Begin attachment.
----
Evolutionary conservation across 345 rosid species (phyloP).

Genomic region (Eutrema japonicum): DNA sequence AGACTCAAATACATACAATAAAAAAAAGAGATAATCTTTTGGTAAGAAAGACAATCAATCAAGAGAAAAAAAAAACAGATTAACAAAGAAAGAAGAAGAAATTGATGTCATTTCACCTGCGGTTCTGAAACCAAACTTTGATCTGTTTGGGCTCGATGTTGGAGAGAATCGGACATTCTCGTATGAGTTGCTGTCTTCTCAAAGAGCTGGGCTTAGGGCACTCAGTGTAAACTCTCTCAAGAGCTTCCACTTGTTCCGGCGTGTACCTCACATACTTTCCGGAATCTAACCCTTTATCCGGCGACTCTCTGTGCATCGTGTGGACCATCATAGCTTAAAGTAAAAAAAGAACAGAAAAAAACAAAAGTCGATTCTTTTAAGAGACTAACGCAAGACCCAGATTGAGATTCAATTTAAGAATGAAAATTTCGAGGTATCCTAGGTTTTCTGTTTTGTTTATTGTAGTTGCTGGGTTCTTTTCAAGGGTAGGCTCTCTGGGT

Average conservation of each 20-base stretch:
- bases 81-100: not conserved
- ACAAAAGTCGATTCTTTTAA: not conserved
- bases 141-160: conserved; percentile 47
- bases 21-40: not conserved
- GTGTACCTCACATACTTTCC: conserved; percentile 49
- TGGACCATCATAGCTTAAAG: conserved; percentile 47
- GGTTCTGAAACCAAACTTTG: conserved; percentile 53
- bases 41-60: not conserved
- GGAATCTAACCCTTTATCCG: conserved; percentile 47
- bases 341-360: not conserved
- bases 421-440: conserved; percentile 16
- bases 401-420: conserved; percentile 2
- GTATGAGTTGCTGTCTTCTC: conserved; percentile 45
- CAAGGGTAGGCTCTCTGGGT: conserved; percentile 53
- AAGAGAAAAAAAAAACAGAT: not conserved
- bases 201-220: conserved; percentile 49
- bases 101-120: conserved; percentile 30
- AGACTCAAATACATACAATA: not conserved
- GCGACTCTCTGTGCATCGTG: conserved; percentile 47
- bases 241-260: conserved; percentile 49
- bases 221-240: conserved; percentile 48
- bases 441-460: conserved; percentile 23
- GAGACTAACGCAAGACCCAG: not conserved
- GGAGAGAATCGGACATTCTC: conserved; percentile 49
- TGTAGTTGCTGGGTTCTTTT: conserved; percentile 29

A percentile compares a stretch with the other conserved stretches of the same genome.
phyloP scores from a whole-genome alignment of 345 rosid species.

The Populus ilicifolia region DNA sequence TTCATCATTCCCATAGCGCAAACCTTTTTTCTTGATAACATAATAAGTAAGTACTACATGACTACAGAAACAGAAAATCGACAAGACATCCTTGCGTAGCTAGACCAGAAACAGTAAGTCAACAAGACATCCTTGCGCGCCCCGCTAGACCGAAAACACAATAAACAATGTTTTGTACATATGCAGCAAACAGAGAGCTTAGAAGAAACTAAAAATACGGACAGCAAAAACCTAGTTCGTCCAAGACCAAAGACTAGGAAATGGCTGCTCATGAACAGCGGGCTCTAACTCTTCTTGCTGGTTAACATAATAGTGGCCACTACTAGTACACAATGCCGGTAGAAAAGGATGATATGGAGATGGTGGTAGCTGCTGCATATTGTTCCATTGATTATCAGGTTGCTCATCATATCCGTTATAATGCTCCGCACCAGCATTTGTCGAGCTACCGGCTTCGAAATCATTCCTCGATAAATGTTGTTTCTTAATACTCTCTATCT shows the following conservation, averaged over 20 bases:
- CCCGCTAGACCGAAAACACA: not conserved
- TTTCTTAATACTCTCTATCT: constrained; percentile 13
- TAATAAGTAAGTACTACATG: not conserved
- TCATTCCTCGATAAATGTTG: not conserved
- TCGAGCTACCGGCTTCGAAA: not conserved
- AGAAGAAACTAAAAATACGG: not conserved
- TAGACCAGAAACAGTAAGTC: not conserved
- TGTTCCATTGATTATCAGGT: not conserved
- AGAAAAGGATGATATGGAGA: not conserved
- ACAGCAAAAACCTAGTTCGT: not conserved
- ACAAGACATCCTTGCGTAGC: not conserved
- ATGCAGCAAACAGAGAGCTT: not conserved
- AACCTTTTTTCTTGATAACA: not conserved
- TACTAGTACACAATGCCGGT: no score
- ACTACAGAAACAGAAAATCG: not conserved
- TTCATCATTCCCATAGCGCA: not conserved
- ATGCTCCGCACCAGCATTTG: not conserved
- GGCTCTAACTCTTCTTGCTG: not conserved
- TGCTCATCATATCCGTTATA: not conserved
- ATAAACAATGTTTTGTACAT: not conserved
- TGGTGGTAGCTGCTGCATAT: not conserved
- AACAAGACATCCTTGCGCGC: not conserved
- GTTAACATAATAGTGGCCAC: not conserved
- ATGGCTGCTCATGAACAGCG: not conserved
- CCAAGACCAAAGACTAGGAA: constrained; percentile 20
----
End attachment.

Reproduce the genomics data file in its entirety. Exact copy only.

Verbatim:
Evolutionary conservation across 345 rosid species (phyloP).

Genomic region (Eutrema japonicum): DNA sequence AGACTCAAATACATACAATAAAAAAAAGAGATAATCTTTTGGTAAGAAAGACAATCAATCAAGAGAAAAAAAAAACAGATTAACAAAGAAAGAAGAAGAAATTGATGTCATTTCACCTGCGGTTCTGAAACCAAACTTTGATCTGTTTGGGCTCGATGTTGGAGAGAATCGGACATTCTCGTATGAGTTGCTGTCTTCTCAAAGAGCTGGGCTTAGGGCACTCAGTGTAAACTCTCTCAAGAGCTTCCACTTGTTCCGGCGTGTACCTCACATACTTTCCGGAATCTAACCCTTTATCCGGCGACTCTCTGTGCATCGTGTGGACCATCATAGCTTAAAGTAAAAAAAGAACAGAAAAAAACAAAAGTCGATTCTTTTAAGAGACTAACGCAAGACCCAGATTGAGATTCAATTTAAGAATGAAAATTTCGAGGTATCCTAGGTTTTCTGTTTTGTTTATTGTAGTTGCTGGGTTCTTTTCAAGGGTAGGCTCTCTGGGT

Average conservation of each 20-base stretch:
- bases 81-100: not conserved
- ACAAAAGTCGATTCTTTTAA: not conserved
- bases 141-160: conserved; percentile 47
- bases 21-40: not conserved
- GTGTACCTCACATACTTTCC: conserved; percentile 49
- TGGACCATCATAGCTTAAAG: conserved; percentile 47
- GGTTCTGAAACCAAACTTTG: conserved; percentile 53
- bases 41-60: not conserved
- GGAATCTAACCCTTTATCCG: conserved; percentile 47
- bases 341-360: not conserved
- bases 421-440: conserved; percentile 16
- bases 401-420: conserved; percentile 2
- GTATGAGTTGCTGTCTTCTC: conserved; percentile 45
- CAAGGGTAGGCTCTCTGGGT: conserved; percentile 53
- AAGAGAAAAAAAAAACAGAT: not conserved
- bases 201-220: conserved; percentile 49
- bases 101-120: conserved; percentile 30
- AGACTCAAATACATACAATA: not conserved
- GCGACTCTCTGTGCATCGTG: conserved; percentile 47
- bases 241-260: conserved; percentile 49
- bases 221-240: conserved; percentile 48
- bases 441-460: conserved; percentile 23
- GAGACTAACGCAAGACCCAG: not conserved
- GGAGAGAATCGGACATTCTC: conserved; percentile 49
- TGTAGTTGCTGGGTTCTTTT: conserved; percentile 29

A percentile compares a stretch with the other conserved stretches of the same genome.
phyloP scores from a whole-genome alignment of 345 rosid species.

The Populus ilicifolia region DNA sequence TTCATCATTCCCATAGCGCAAACCTTTTTTCTTGATAACATAATAAGTAAGTACTACATGACTACAGAAACAGAAAATCGACAAGACATCCTTGCGTAGCTAGACCAGAAACAGTAAGTCAACAAGACATCCTTGCGCGCCCCGCTAGACCGAAAACACAATAAACAATGTTTTGTACATATGCAGCAAACAGAGAGCTTAGAAGAAACTAAAAATACGGACAGCAAAAACCTAGTTCGTCCAAGACCAAAGACTAGGAAATGGCTGCTCATGAACAGCGGGCTCTAACTCTTCTTGCTGGTTAACATAATAGTGGCCACTACTAGTACACAATGCCGGTAGAAAAGGATGATATGGAGATGGTGGTAGCTGCTGCATATTGTTCCATTGATTATCAGGTTGCTCATCATATCCGTTATAATGCTCCGCACCAGCATTTGTCGAGCTACCGGCTTCGAAATCATTCCTCGATAAATGTTGTTTCTTAATACTCTCTATCT shows the following conservation, averaged over 20 bases:
- CCCGCTAGACCGAAAACACA: not conserved
- TTTCTTAATACTCTCTATCT: constrained; percentile 13
- TAATAAGTAAGTACTACATG: not conserved
- TCATTCCTCGATAAATGTTG: not conserved
- TCGAGCTACCGGCTTCGAAA: not conserved
- AGAAGAAACTAAAAATACGG: not conserved
- TAGACCAGAAACAGTAAGTC: not conserved
- TGTTCCATTGATTATCAGGT: not conserved
- AGAAAAGGATGATATGGAGA: not conserved
- ACAGCAAAAACCTAGTTCGT: not conserved
- ACAAGACATCCTTGCGTAGC: not conserved
- ATGCAGCAAACAGAGAGCTT: not conserved
- AACCTTTTTTCTTGATAACA: not conserved
- TACTAGTACACAATGCCGGT: no score
- ACTACAGAAACAGAAAATCG: not conserved
- TTCATCATTCCCATAGCGCA: not conserved
- ATGCTCCGCACCAGCATTTG: not conserved
- GGCTCTAACTCTTCTTGCTG: not conserved
- TGCTCATCATATCCGTTATA: not conserved
- ATAAACAATGTTTTGTACAT: not conserved
- TGGTGGTAGCTGCTGCATAT: not conserved
- AACAAGACATCCTTGCGCGC: not conserved
- GTTAACATAATAGTGGCCAC: not conserved
- ATGGCTGCTCATGAACAGCG: not conserved
- CCAAGACCAAAGACTAGGAA: constrained; percentile 20